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The NCIM Group does a lot of work on IT solutions in defense and security. Good security usually starts with picking a strong password. Generating a password at random is generally a good practice. For example, a password like “2R4eZ9Rqup” is a bit harder to guess than “god”, “love”, “sex” or “secret”.
The problem with passwords consisting of random letters and digits is that they are hard to remember. Instead of using letters and digits it is also possible to generate passwords by putting random words together. Words are easier to remember than letters and digits. Using a dictionary of 7776 (65) words, a 5-random-word password is about as strong as a 11-random-character password.
77765 = 28430288029929701376 ≈ 3 · 1019
6211 = 52036560683837093888 ≈ 5 · 1019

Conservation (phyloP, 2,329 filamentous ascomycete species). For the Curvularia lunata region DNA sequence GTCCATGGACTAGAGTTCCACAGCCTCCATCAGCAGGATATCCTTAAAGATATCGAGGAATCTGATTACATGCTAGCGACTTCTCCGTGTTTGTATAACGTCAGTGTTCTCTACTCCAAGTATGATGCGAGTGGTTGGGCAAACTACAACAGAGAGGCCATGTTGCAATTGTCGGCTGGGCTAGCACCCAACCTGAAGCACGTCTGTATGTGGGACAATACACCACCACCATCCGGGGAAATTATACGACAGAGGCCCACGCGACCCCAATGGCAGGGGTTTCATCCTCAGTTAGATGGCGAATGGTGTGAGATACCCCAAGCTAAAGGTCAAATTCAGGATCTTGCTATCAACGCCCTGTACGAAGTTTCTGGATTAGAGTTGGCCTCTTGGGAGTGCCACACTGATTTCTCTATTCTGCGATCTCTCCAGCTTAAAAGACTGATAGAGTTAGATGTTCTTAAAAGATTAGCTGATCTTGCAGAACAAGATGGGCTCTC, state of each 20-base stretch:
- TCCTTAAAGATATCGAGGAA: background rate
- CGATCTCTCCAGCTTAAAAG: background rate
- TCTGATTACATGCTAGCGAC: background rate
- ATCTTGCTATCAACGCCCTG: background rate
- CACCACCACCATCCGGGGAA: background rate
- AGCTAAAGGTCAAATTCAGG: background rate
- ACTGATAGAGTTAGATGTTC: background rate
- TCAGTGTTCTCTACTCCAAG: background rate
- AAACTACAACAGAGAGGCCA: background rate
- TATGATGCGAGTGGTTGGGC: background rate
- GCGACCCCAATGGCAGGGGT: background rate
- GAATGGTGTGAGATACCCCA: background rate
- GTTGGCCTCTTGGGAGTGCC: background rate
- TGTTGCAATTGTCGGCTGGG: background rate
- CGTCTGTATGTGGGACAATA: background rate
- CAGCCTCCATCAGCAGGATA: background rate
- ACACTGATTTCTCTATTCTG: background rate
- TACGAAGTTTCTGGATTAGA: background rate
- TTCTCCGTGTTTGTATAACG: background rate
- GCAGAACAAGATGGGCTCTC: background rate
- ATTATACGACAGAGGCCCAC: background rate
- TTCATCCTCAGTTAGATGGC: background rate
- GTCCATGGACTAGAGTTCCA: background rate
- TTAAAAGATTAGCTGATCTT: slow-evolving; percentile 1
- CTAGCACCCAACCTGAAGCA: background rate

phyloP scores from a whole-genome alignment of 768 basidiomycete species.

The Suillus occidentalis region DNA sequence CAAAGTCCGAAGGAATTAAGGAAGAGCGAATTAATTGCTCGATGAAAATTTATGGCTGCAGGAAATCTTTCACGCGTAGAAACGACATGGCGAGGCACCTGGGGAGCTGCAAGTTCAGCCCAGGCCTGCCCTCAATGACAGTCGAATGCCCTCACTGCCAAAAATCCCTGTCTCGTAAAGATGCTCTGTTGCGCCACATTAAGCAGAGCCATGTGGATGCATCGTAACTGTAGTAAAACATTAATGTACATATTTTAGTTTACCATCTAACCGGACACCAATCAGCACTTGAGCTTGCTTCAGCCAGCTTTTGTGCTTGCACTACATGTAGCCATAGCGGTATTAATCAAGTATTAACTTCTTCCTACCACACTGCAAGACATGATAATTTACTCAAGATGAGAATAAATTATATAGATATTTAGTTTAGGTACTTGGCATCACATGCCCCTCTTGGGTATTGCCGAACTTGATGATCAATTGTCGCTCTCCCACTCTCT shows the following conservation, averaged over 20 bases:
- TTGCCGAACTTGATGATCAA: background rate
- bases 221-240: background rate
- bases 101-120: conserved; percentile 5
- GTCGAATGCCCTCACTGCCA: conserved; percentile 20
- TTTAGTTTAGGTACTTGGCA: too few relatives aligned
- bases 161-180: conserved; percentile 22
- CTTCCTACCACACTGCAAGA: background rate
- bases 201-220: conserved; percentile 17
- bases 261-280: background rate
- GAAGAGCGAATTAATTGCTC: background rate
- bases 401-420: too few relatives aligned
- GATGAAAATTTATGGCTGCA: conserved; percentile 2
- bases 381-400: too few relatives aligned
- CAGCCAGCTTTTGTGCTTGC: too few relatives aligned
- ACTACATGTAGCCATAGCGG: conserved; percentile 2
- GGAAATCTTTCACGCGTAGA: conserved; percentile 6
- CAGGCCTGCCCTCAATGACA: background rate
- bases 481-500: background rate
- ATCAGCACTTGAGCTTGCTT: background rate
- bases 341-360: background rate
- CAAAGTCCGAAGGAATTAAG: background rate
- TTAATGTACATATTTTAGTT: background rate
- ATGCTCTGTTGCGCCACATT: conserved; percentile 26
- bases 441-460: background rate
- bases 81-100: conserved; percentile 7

Some applications hide the password you are typing on the screen by printing dots or asterisks. This allows someone watching your screen to count the number of characters in your password. The NCIM Group wants you to find out whether or not this compromises the strength of your password.
You must write a program that calculates the number of possible passwords that can be generated given:
On the first line an integer t (1 ≤ t ≤ 100): the number of test cases. Then for each test case:
For each test case:
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